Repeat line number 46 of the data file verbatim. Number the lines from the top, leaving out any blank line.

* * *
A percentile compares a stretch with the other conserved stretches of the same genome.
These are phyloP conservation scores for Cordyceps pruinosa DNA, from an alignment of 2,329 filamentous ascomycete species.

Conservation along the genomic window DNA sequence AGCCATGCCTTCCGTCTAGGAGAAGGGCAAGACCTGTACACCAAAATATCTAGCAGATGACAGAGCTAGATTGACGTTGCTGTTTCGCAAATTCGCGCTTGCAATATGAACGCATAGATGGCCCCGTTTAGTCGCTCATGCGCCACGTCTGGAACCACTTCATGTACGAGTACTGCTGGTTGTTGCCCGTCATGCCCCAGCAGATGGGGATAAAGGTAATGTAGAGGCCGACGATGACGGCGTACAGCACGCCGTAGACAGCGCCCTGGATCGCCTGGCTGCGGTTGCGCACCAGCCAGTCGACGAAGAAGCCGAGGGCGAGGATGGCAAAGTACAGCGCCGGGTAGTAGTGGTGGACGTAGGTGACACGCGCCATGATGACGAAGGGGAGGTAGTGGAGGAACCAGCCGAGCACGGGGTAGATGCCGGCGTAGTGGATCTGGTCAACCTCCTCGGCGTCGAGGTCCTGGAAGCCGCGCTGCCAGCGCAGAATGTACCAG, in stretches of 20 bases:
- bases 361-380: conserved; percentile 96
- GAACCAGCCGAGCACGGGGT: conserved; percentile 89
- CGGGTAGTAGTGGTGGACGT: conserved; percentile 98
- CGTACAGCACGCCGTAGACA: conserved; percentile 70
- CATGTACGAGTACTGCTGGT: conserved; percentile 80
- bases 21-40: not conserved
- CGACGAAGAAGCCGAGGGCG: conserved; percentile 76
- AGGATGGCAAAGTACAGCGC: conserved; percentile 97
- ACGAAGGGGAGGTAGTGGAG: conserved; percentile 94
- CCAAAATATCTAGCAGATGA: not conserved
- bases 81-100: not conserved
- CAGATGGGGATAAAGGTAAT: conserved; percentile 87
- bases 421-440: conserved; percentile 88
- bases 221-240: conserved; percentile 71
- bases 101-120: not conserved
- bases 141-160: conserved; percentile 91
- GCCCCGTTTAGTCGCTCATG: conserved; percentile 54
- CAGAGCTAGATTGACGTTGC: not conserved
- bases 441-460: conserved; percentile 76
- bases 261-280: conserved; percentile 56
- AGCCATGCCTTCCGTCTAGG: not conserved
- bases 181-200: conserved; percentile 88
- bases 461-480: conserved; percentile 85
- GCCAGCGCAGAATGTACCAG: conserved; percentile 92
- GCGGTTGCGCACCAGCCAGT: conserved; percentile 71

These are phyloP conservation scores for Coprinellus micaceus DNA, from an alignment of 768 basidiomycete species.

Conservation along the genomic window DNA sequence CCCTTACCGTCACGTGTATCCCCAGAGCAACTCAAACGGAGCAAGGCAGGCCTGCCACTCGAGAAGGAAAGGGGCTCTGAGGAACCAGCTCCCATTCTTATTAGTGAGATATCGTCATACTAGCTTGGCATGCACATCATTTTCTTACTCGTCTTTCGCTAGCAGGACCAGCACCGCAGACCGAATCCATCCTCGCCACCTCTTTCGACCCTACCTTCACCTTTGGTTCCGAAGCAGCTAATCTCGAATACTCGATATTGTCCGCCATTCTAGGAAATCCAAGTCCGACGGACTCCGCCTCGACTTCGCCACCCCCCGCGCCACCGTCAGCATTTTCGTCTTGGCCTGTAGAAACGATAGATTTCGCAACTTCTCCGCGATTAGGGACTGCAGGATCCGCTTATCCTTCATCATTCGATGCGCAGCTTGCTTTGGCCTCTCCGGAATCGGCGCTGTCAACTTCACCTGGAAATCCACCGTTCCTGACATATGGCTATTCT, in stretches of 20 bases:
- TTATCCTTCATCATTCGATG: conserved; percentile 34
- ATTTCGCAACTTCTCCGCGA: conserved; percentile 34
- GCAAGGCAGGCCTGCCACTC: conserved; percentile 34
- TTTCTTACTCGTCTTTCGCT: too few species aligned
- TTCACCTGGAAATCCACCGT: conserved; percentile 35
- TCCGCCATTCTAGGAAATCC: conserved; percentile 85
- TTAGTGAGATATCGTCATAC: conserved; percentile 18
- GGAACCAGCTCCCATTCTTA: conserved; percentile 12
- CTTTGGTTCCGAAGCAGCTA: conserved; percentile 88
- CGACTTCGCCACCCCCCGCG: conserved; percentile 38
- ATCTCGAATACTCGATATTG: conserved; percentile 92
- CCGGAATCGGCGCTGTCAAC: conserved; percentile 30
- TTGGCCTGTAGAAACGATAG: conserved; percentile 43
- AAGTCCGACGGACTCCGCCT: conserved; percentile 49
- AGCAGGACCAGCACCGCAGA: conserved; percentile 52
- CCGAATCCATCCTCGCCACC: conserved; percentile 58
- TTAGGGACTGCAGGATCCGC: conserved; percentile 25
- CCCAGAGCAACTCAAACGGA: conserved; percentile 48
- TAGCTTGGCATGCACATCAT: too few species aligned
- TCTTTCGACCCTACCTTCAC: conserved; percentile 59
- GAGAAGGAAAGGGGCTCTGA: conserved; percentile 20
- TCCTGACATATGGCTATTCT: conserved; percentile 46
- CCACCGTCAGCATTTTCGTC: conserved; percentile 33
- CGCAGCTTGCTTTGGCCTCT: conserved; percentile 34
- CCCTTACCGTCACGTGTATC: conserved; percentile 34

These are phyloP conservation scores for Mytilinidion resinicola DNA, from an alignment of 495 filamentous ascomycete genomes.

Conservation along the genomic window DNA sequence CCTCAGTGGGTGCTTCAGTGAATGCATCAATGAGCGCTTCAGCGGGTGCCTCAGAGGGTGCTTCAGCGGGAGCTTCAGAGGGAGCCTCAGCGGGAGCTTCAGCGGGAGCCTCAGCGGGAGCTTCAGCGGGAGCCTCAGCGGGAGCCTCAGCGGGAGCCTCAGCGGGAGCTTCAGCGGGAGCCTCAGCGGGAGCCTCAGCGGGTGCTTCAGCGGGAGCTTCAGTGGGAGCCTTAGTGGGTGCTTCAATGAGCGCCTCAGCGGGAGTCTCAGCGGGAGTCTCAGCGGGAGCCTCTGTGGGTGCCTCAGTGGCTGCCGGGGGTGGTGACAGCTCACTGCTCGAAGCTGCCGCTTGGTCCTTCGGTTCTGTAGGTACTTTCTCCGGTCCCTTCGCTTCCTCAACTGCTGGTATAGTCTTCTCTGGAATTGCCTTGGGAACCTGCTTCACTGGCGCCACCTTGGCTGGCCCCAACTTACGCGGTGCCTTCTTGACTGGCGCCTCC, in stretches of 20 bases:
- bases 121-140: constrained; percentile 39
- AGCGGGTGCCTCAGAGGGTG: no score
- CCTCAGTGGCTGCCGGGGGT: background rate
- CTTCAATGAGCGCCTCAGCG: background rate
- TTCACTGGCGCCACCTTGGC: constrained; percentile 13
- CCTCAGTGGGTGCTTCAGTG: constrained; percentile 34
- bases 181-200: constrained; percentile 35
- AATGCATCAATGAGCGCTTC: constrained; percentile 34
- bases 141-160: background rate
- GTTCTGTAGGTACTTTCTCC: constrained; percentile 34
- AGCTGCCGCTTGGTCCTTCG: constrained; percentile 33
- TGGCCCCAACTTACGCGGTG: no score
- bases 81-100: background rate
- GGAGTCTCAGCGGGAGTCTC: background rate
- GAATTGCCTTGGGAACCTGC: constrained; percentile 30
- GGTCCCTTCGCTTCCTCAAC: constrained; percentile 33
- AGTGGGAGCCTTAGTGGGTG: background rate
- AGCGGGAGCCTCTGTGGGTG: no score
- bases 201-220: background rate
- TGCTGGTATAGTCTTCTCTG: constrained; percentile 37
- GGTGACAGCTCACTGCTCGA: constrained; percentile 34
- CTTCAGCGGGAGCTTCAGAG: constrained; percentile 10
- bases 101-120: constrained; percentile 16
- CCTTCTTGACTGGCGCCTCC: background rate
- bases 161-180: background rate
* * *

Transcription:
- CCGAATCCATCCTCGCCACC: conserved; percentile 58